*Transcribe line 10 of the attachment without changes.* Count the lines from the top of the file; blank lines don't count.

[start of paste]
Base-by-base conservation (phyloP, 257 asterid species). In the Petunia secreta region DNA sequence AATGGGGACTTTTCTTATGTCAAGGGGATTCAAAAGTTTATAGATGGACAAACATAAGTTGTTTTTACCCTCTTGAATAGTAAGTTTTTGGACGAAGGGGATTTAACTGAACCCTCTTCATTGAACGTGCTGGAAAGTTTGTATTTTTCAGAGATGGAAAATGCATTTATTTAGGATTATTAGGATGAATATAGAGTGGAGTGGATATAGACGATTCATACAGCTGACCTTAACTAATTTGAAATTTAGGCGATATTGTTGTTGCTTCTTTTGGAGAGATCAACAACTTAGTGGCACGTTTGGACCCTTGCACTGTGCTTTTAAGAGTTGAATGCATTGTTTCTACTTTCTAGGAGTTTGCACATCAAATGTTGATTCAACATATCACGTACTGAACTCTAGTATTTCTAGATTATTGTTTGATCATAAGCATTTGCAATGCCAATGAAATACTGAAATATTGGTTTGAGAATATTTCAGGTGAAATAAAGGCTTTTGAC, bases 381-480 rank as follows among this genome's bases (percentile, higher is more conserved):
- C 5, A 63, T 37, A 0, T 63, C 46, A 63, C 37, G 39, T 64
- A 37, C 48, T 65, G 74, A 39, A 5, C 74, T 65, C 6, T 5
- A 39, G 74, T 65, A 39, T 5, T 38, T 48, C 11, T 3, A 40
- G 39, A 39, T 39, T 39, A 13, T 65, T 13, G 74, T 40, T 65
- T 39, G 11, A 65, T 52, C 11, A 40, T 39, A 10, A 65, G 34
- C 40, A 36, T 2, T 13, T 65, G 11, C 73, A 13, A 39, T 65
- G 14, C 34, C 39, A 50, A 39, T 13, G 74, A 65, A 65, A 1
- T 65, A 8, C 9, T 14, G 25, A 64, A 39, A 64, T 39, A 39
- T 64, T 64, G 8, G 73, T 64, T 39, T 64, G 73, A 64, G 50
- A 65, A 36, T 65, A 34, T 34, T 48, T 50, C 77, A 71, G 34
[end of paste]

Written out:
- T 64, T 64, G 8, G 73, T 64, T 39, T 64, G 73, A 64, G 50